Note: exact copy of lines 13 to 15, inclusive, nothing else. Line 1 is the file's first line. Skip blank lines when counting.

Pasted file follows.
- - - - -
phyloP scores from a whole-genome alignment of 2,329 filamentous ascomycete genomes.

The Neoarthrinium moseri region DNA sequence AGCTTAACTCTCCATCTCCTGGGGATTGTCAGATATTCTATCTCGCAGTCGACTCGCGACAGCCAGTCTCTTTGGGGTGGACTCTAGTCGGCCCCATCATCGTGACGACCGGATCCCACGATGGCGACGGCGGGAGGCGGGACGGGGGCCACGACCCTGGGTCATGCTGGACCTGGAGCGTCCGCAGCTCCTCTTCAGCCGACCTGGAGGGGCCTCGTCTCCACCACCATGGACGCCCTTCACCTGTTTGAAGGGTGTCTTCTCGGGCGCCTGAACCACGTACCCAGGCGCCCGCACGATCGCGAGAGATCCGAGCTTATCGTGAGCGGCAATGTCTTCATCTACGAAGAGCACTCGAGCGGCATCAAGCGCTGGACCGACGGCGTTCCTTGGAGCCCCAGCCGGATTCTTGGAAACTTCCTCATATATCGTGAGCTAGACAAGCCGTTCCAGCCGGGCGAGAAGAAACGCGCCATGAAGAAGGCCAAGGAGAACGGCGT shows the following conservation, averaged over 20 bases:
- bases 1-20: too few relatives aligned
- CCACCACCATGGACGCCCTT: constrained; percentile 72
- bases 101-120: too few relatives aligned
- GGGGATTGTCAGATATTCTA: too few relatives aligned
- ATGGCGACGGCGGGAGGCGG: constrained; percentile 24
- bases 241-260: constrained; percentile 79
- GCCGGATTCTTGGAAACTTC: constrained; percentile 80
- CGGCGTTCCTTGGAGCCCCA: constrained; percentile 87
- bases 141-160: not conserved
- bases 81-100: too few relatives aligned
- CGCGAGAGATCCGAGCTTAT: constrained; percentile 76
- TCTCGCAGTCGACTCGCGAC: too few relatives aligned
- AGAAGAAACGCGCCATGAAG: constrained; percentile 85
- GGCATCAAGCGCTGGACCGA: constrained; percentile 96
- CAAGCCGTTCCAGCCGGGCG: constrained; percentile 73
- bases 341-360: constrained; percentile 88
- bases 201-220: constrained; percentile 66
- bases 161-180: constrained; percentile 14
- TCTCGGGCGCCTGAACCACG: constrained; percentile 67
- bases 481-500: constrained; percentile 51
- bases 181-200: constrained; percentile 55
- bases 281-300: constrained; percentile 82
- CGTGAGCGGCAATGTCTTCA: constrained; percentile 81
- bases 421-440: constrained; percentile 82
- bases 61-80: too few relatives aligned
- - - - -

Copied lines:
- CGCGAGAGATCCGAGCTTAT: constrained; percentile 76
- TCTCGCAGTCGACTCGCGAC: too few relatives aligned
- AGAAGAAACGCGCCATGAAG: constrained; percentile 85